Dystopian Dreams: Fekete László at Budapest Kiállítóterem

Popular Hungarian artist Feher László is known for his large scale canvases with simple images on often flat picture planes.  However, artist Fekete László appears to be his antithesis working primarily in three dimensions with large maximalist amalgamations of ceramic pieces which take the form of  grotesque monuments which convey over consumption, destruction, and decay.

Often using broken pieces of Herend porcelin, Fekete appears to reassemble the many disparate parts à la Dr. Frankenstein and refires his structures with a heat activated glue or glaze which results in a new delicate permanence. With the addition of decals depicting everyday banalities such as supermarket sales on chicken pieces and adverts for electronic devices, the result is a permanent anachronistic tower of post-apocalyptic permanent decay which could jump straight out of a Lebbeus Woods  illustration.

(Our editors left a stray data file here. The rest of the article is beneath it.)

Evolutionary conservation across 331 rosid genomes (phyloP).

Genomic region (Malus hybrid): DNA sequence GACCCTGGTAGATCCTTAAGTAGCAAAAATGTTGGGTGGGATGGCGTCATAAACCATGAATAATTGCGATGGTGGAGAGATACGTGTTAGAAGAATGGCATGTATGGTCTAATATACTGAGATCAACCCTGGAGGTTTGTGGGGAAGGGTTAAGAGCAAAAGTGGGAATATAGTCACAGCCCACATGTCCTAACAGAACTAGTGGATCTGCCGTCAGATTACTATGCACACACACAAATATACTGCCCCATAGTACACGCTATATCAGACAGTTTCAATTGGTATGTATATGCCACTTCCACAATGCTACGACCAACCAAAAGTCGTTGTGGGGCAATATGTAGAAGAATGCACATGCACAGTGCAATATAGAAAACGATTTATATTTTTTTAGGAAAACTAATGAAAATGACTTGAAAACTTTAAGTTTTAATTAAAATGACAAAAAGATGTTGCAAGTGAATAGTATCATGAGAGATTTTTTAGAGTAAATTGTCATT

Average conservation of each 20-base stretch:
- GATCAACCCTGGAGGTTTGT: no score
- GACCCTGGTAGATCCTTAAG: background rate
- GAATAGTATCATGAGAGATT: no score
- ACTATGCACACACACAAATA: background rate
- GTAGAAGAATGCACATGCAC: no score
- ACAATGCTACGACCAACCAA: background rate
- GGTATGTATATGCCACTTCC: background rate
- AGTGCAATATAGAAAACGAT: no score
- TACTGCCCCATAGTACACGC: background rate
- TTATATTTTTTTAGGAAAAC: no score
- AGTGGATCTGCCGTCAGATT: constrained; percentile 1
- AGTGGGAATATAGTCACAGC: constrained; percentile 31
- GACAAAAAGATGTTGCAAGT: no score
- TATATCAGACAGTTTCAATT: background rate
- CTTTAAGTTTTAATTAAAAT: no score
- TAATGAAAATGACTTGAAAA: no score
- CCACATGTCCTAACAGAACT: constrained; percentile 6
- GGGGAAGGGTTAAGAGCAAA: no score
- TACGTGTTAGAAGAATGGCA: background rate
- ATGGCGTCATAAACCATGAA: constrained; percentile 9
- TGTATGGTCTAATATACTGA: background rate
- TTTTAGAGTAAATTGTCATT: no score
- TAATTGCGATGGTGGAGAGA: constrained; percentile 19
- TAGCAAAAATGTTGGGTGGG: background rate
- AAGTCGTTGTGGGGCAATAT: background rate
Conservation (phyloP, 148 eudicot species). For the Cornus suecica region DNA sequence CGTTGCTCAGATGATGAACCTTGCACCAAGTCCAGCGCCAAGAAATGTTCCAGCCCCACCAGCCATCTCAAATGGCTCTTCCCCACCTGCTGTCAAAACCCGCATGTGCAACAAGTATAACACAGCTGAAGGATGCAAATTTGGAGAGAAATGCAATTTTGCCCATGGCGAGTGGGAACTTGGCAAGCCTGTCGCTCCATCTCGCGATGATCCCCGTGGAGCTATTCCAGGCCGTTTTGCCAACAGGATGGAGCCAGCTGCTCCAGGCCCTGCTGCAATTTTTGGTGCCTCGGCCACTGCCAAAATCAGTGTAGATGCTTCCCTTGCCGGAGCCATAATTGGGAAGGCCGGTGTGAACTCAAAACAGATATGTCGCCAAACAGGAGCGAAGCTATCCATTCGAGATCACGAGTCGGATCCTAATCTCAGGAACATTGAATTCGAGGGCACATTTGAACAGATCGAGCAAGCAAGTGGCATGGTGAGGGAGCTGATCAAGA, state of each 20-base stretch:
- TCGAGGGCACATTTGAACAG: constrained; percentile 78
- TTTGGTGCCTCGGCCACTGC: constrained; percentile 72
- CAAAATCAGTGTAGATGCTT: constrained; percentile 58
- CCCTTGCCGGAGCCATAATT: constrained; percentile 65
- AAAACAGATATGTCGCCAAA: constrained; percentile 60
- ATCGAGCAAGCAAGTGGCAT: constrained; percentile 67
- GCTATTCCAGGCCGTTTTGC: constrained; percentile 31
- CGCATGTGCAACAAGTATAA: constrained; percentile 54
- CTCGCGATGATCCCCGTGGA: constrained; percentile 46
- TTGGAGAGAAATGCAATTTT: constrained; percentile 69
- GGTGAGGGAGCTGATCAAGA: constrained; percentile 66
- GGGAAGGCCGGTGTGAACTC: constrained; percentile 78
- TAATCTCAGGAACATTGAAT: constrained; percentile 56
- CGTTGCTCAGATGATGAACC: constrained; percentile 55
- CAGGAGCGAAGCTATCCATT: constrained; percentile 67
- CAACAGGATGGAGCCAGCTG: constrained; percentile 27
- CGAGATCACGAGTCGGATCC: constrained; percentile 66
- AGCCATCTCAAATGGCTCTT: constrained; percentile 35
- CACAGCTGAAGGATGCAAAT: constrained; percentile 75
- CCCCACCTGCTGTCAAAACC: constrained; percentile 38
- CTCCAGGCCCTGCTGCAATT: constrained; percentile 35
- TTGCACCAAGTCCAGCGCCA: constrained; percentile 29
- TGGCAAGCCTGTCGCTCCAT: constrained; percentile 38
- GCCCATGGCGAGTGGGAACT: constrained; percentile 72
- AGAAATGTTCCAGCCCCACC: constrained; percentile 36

While much of his recent work has a dystopian feel, also included in the show are a few of his earlier works from the 70’s.  While these organic structures seem to be in line with the the general aestethic at the time.  Given his later work, it is not difficult for most Sci-fi buffs to draw parallels between Fekete’s body of work and most Alien invasion films where the downfall of humanity is brought about by some seemily innocuous alien pods.

Fekete László at Budapest Kiállítóterem
Fekete’s earlier work – alien pods from the 70’s

Fekete’s series of ceramics guns are intriguing, however they do seem to be a bit of a riff on American artist Charles Krafft’s Delft porcelin assault weapons and handguns.

Charles Krafft porcelin gun
Charles Krafft

Overall, Fekete presents an excellent show of brutal elegance which is inspiring due to its properties of destruction, reconcilliation, and precariousness.

Fekete László Clay Sculptures 2012 January 11 – February 17 at Budapest Kiállítóterem

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